The current diagnostic techniques are relatively insensitive in diagnosing and grading CNS tumors, resulting in a delay in diagnosis until disease progressed or recurrence related symptoms are profound and irreversible and therapeutic options are limited or non-existent. miRNA can be useful as biomarkers for cancer detection because:(i) miRNA expression is frequently dysregulated in cancer (ii) expression patterns of miRNAs in human cancer appear to be tissue-specific and (iii) miRNAs have unusually high stability in formalin-fixed tissues. In our institute when we studied CNS tumors patients with miRNA 7,21,33,34 and 200 expressions in tumor tissue, CSF and serum we found the expression levels of miRNA 7,21,33,34 and 200 was significantly high in tissue samples in both males and females whereas no significant difference was observed gender wise in any type of sample analyzed. The expression levels of miRNA-7,34 and 200 being tumor suppressor related miRNA were found in high folds in grade1 tumors compared to high grade tumors. While the miRNA21 found in higher folds in grade4 compared to grade1 glioma. Consistent downregulation was observed for the expression of miRNA-33 in tissue and CSF samples from grade1 to grade4 CNS tumors. However, no significant variation was observed in serum. The graphical pattern of presentation of miRNA7,21,33,34 and 200 was typical in specific grade of gliomas i.e. grade1 to grade4. The fold change of presentation of miRNA may be variable but the graphical pattern remains relatively consistent in tumour tissue, CSF or blood samples from the patients with CNS tumours. We concluded that the miRNA analysis can become a future additional tool for diagnosis and follow up monitoring of patients with CNS tumors. miRNA in blood or CSF has specific graphical pattern in each individual grade of glioma and hence can be used as specific signature in prediction of conversion of low-grade glioma into high grade gliomas. Further research needs to be done with regards to role of other miRNA and the signature patterns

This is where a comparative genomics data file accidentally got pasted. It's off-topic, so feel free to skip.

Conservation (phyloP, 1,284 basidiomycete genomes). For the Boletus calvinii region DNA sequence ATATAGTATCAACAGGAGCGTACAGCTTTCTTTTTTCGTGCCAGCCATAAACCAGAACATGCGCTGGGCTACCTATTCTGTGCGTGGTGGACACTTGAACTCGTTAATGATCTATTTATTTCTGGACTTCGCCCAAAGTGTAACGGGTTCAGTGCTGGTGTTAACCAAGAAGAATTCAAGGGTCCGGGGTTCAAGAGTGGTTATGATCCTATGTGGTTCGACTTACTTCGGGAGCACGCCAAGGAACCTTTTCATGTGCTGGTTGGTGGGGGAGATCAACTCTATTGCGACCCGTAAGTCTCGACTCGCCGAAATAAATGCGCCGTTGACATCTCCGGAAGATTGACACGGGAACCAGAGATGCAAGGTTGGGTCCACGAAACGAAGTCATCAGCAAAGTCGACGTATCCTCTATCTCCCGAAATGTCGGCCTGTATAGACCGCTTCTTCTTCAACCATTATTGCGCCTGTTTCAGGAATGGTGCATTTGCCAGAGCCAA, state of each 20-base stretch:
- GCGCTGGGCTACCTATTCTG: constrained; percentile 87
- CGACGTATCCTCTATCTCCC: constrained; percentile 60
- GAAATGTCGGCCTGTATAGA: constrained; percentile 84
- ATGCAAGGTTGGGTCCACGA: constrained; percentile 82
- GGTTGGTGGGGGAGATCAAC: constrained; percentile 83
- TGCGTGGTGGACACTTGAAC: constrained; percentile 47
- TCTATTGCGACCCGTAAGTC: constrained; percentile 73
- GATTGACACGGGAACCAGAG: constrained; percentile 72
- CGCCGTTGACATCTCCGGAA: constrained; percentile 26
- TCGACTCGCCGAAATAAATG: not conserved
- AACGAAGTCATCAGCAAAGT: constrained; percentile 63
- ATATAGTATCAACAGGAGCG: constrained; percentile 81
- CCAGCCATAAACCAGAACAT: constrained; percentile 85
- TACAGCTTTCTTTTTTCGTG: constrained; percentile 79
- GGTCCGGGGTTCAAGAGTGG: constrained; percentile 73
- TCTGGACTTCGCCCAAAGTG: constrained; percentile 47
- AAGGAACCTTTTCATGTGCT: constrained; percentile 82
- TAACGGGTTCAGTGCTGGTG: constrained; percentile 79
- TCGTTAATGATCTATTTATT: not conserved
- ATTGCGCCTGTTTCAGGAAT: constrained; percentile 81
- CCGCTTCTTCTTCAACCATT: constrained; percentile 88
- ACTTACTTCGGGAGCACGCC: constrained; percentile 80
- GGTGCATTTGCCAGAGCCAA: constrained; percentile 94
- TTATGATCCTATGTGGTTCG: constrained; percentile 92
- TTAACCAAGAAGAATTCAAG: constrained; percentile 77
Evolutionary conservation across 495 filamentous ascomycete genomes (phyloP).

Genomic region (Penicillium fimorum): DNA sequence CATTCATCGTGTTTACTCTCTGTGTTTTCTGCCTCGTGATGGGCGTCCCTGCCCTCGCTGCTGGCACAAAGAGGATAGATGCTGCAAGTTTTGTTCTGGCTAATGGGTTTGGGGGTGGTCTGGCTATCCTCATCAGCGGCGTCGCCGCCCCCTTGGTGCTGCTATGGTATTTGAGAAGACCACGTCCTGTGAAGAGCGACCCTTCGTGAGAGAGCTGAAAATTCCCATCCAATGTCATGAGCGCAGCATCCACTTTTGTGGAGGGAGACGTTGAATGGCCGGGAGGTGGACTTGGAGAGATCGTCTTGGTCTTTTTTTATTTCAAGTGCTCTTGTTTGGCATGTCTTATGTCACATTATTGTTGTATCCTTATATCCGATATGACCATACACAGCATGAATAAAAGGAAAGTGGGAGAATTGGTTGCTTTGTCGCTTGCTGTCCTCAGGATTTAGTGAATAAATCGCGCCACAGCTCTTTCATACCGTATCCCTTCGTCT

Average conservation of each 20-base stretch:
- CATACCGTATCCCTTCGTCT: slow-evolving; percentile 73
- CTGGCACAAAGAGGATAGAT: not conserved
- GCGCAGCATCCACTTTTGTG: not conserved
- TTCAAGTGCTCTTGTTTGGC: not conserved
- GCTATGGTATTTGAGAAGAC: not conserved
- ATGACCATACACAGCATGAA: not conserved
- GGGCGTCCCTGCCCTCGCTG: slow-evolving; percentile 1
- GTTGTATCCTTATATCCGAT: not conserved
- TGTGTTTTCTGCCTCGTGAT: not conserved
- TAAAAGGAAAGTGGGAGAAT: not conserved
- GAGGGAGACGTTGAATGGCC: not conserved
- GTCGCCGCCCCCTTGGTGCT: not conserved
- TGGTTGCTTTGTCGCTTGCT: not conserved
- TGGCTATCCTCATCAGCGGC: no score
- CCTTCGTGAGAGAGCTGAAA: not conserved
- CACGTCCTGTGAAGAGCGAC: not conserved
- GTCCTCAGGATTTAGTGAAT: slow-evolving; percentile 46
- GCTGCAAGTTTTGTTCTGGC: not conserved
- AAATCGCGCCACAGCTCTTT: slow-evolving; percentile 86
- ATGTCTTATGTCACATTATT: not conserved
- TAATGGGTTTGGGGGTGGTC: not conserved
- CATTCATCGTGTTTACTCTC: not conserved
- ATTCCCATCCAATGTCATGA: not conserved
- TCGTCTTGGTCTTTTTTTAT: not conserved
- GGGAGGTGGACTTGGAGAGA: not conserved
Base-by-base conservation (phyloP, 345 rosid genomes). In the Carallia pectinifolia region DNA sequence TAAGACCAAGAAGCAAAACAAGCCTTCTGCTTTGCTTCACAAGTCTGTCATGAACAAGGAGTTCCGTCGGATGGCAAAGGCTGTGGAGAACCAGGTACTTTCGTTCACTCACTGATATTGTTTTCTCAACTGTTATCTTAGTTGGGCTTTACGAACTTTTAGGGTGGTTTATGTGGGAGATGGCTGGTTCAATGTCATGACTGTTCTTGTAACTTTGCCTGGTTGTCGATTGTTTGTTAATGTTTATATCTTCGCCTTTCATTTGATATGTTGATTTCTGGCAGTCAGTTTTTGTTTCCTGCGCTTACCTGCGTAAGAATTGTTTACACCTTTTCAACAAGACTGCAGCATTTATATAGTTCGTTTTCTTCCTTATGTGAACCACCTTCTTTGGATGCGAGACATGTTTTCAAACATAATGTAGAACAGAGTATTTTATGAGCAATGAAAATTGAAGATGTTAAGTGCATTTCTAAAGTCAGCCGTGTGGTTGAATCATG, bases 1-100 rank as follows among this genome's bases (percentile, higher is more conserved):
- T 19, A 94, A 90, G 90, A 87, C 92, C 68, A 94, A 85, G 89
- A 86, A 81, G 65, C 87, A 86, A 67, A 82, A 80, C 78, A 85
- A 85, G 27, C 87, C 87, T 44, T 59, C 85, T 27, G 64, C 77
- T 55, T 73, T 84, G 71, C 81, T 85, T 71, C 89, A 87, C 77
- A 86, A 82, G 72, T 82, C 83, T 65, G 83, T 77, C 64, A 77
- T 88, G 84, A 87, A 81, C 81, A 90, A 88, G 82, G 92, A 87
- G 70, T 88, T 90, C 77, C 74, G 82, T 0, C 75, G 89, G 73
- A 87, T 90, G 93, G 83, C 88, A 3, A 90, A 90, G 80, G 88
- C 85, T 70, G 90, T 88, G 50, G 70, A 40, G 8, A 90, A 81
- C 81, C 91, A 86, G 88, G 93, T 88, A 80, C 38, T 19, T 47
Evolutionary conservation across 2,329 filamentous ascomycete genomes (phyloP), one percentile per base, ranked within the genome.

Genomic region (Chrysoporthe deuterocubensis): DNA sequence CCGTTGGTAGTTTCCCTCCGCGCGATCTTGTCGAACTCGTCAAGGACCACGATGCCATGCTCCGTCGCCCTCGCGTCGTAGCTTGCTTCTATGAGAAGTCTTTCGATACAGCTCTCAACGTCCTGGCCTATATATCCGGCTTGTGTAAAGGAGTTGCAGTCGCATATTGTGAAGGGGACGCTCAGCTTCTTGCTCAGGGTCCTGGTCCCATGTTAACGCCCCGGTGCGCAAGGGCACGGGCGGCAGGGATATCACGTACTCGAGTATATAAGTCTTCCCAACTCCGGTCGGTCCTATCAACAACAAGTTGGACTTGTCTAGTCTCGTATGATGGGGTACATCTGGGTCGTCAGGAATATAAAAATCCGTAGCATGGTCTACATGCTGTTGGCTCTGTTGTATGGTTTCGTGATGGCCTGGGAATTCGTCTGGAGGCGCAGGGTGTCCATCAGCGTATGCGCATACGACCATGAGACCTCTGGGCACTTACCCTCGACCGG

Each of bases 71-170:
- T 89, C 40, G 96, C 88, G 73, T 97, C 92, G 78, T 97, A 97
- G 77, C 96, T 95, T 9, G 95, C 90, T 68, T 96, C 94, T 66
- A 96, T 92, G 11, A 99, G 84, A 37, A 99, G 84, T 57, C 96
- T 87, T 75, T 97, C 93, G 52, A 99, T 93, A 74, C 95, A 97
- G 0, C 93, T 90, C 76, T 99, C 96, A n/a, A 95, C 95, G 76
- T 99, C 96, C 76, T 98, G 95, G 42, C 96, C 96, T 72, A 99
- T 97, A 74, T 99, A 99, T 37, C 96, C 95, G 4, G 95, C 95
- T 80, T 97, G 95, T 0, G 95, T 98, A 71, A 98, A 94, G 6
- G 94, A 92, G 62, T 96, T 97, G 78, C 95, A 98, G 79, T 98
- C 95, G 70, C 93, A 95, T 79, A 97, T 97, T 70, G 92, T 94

Keynote Forum

Radu Mutihac

Chair of Medical Physics Section,

Keynote: Human Connectome Alterations in Neurological Disorders

Time : 10:15 to 10:50

Biography:

Prof. Radu Mutihac is Chair of Medical Physics Section, University of Bucharest, and works in Neuroscience, Signal Processing, Microelectronics, and Artificial Intelligence. As postdoc/research associate/visiting professor/full professor he has run his research at the University of Bucharest, International Centre for Theoretical Physics (Italy), Ecole Polytechnique (France), Institut Henri Poincaré (France), KU Leuven (Belgium). Data mining and exploratory analysis of neuroimaging time series were addressed during two Fulbright Grants in Neuroscience (Yale University, CT, and University of New Mexico, NM, USA). His research infused biomedical imaging modalities was carried out at the Johns Hopkins University, National Institutes of Health, and Walter Reed Army Institute of Research, MD, USA.

Abstract:

Studies on the human connectome alterations using resting-state/sleep functional magnetic resonance imaging (rsfMRI), diffusion tensor imaging (DTI), and, more recently diffusion spectroscopic imaging (DSI) data have advanced and enlarged the knowledge on the organization of large-scale structural and functional brain networks, which consist of spatially distributed, but functionally linked regions that continuously share information. Brain's energy is largely consumed at rest during spontaneous neuronal activity (~20%), while task-related increases in metabolism energy are minor (<5%). Spontaneous low-frequency correlated fluctuations in blood oxygenation level dependent (BOLD) rsfMRI signals at the level of large-scale neural systems are not noise, but
orderly and organized in a series of functional networks that permanently maintain a high level of temporal coherence among brain areas that are structurally segregated and functionally linked